• Border Trilogy Part 3: What Remains
    <p>Border Trilogy:</p> <p>While scouring the Sonoran Desert for objects left behind by migrants crossing into the United States, anthropologist Jason De León happened upon something he didn't expect to get left behind: a human arm, stripped of flesh.</p> <p>This macabre discovery sent him reeling, needing to know what exactly happened to the body, and how many migrants die that way in the wilderness.  In researching border-crosser deaths in the Arizona desert, he noticed something surprising. Sometime in the late-1990s, the number of migrant deaths shot up dramatically and have stayed high since. Jason traced this increase to a Border Patrol policy still in effect, called “Prevention Through Deterrence.”</p> <p>Over three episodes, Radiolab will investigate this policy, its surprising origins, and the people whose lives were changed forever because of it.</p> <p> </p> <p>Part 3: What Remains </p> <p>The third episode in our Border Trilogy follows anthropologist Jason De León after he makes a grisly discovery in Arivaca, Arizona. In the middle of carrying out his pig experiments with his students, Jason finds the body of a 30-year-old female migrant. With the help of the medical examiner and some local humanitarian groups, Jason discovers her identity. Her name was Maricela. Jason then connects with her family, including her brother-in-law, who survived his own harrowing journey through Central America and the Arizona desert.</p> <p>With the human cost of Prevention Through Deterrence weighing on our minds, we try to parse what drives migrants like Maricela to cross through such deadly terrain, and what, if anything, could deter them.</p> <p><em>This episode was reported by Latif Nasser and Tracie Hunte and was produced by Matt Kielty and Tracie Hunte. </em></p> <p><em>Special thanks to Sandra Lopez-Monsalve, Chava Gourarie, Lynn M. Morgan, Mike Wells, and Tom Barry.</em></p> <p><em>Support Radiolab today at <a href="https://pledge3.wnyc.org/donate/radiolab-it/onestep/?utm_source=podcast&amp;utm_medium=notes&amp;utm_campaign=membership&amp;utm_content=radiolab">Radiolab.org/donate</a>.</em></p>
  • Border Trilogy Part 2: Hold the Line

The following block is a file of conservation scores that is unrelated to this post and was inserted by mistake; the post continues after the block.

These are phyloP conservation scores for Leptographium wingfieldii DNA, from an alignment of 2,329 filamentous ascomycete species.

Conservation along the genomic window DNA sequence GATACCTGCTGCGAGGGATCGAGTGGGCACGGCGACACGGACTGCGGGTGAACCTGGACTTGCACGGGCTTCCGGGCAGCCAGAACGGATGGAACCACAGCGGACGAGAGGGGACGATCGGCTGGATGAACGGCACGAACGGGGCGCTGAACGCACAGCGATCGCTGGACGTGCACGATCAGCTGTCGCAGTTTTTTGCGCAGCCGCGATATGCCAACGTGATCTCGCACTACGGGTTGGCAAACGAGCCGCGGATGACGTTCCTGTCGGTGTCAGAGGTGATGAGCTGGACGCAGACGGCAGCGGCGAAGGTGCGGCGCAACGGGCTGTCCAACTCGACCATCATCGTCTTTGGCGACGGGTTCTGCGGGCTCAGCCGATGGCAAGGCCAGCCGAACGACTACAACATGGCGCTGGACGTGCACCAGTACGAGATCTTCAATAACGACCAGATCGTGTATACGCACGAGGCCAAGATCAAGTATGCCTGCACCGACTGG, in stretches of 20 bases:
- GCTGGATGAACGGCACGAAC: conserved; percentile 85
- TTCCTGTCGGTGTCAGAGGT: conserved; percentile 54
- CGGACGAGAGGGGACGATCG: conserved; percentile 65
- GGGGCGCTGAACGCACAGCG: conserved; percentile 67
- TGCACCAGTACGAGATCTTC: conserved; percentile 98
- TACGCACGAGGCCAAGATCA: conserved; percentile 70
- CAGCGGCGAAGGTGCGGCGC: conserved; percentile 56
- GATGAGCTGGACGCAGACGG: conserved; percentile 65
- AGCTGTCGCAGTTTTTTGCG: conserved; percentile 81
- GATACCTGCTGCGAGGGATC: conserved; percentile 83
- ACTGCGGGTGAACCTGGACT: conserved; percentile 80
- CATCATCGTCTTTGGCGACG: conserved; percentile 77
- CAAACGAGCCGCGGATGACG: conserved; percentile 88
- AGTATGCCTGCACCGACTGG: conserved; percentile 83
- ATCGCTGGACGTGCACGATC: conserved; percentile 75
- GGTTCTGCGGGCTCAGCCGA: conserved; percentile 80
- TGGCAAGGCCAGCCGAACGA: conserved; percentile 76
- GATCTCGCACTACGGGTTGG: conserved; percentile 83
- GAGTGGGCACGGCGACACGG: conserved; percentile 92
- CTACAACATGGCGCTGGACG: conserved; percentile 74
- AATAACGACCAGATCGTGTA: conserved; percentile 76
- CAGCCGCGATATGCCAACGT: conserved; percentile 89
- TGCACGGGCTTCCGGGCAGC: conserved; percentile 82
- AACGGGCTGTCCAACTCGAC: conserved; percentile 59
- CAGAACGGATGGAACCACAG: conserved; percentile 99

<p>Border Trilogy: </p> <p>While scouring the Sonoran Desert for objects left behind by migrants crossing into the United States, anthropologist Jason De León happened upon something he didn't expect to get left behind: a human arm, stripped of flesh.</p> <p>This macabre discovery sent him reeling, needing to know what exactly happened to the body, and how many migrants die that way in the wilderness.  In researching border-crosser deaths in the Arizona desert, he noticed something surprising. Sometime in the late-1990s, the number of migrant deaths shot up dramatically and have stayed high since. Jason traced this increase to a Border Patrol policy still in effect, called “Prevention Through Deterrence.”</p> <p>Over three episodes, Radiolab will investigate this policy, its surprising origins, and the people whose lives were changed forever because of it.</p> <p> </p> <p>Part 2: Hold the Line:</p> <p>After the showdown in court with Bowie High School, Border Patrol brings in a fresh face to head its dysfunctional El Paso Sector: Silvestre Reyes. The first Mexican-American to ever hold the position, Reyes knows something needs to change and has an idea how to do it. One Saturday night at midnight, with the element of surprise on his side, Reyes unveils ... Operation Blockade. It wins widespread support for the Border Patrol in El Paso, but sparks major protests across the Rio Grande. Soon after, he gets a phone call that catapults his little experiment onto the national stage, where it works so well that it diverts migrant crossing patterns along the entire U.S.-Mexico Border.</p> <p>Years later, in the Arizona desert, anthropologist Jason de León realizes that in order to accurately gauge how many migrants die crossing the desert, he must first understand how human bodies decompose in such an extreme environment. He sets up a macabre experiment, and what he finds is more drastic than anything he could have expected.</p> <p><em>This episode was reported by Latif Nasser and Tracie Hunte, and was produced by Matt Kielty, Bethel Habte, and Latif Nasser.</em></p> <p><em>Special thanks to Sherrie Kossoudji at the University of Michigan, Cheryl Howard, Andrew Hansen, William Sabol, Donald B. White, Daniel Martinez, Michelle Mittelstadt at the Migration Policy Institute, Former Executive Assistant to the El Paso Mayor Mark Smith, Retired Assistant Border Patrol Sector Chief Clyde Benzenhoefer, Paul Anderson, Eric Robledo, Maggie Southard Gladstone, and Kate Hall.</em></p> <p> <em>Support Radiolab today at <a href="https://pledge3.wnyc.org/donate/radiolab-it/onestep/?utm_source=podcast&amp;utm_medium=notes&amp;utm_campaign=membership&amp;utm_content=radiolab">Radiolab.org/donate</a>.</em></p> <p> </p> <p> </p>